The Bicycle Hotel and Casino in Bell Gardens is one of Southern California’s most popular casinos. The casino was raided and shutdown by federal authorities earlier this week but once again opened its doors to the public on April 5.
Federal agents shut down the facility after presenting a warrant to raid the premises of the Bicycle Hotel and Casino on April 4. Gamblers on the site were asked to leave. The raid which lasted for 20 hours was related to a criminal fraud investigation according to media sources.
Virginia Kice, a spokeswoman for U.S. Immigration and Customs Enforcement in Los Angeles, confirmed that a raid was conducted at the casino but refused to comment on the nature of the investigation. The raid was carried out by a joint taskforce comprising ICE’s Homeland Security Investigations unit, the California DoJ Bureau of Gambling Control and the IRS Criminal Investigation unit along with the U.S. attorney’s office.
Nathan Davalle of the state gambling control bureau assured worried players during the shutdown that those with outstanding chips would be able to cash them out once the casino reopened. A media report quoting law enforcement sources has stated that the casino is being investigated for money laundering.
The raid started at 7 am on April 4 when the agents entered the casinos and asked guests present to stop playing and keep away from the tables. Witnesses said the agents took away several boxes of evidence from the Bicycle Hotel and Casino. A LA Times report later stated that the agencies had seized thousands of financial records as a part of the raid.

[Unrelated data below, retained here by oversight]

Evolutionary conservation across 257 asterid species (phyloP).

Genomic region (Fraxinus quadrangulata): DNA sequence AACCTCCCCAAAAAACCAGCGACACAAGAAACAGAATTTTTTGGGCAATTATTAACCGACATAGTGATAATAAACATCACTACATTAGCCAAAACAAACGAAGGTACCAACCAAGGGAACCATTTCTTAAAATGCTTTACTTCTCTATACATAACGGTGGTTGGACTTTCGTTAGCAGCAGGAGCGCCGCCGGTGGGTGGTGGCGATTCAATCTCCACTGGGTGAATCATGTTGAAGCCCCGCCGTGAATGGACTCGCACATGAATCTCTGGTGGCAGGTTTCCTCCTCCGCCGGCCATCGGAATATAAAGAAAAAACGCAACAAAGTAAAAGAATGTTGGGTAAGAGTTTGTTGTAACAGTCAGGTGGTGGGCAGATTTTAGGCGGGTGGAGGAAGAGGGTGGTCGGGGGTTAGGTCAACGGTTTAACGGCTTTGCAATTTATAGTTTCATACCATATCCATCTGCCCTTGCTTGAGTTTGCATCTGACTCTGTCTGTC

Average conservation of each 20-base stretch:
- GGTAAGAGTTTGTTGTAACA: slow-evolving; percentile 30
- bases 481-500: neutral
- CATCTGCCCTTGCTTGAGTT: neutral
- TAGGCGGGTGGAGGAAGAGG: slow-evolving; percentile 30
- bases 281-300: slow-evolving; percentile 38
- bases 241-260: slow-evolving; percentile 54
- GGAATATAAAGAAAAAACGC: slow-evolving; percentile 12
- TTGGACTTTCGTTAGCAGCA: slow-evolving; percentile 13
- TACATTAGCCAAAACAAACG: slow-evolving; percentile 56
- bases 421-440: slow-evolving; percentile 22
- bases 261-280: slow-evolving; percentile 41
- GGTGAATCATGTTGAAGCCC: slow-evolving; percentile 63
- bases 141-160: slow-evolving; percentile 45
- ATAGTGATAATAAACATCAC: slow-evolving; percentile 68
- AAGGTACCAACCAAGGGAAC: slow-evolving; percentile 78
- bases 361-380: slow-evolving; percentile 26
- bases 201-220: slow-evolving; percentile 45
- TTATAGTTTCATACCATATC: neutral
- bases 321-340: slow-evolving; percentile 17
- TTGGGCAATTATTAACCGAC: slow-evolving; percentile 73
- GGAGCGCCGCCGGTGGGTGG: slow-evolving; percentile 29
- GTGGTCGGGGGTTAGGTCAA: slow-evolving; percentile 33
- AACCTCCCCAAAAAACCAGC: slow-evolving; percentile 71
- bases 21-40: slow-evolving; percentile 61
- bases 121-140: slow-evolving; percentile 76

Gaming experts expressed surprise at the closure of the casino. According to I. Nelson Rose, a Whittier law school professor and expert on gambling law, agents typically don’t close casinos during raids. The casino issued an initial statement stating that it would reopen once the federal authorities were done. A subsequent statement said that the casino would reopen at 3 am on April 5.
The 33-year old gaming facility is privately owned by Bicycle Hotel & Casino LLC, and has 185 gaming tables. This is not the first time that the casino has been in legal trouble. In 1990, the Drug Enforcement Administration and the IRS took over the casino after it was uncovered that laundered drug money had been utilized for the construction of the casino.
After a jury found that $12 million of the total $22 million used for the construction of the casino was from Florida-based drug smugglers, the federal government took over part ownership of the casino. It subsequently sold its interest to a British gaming company.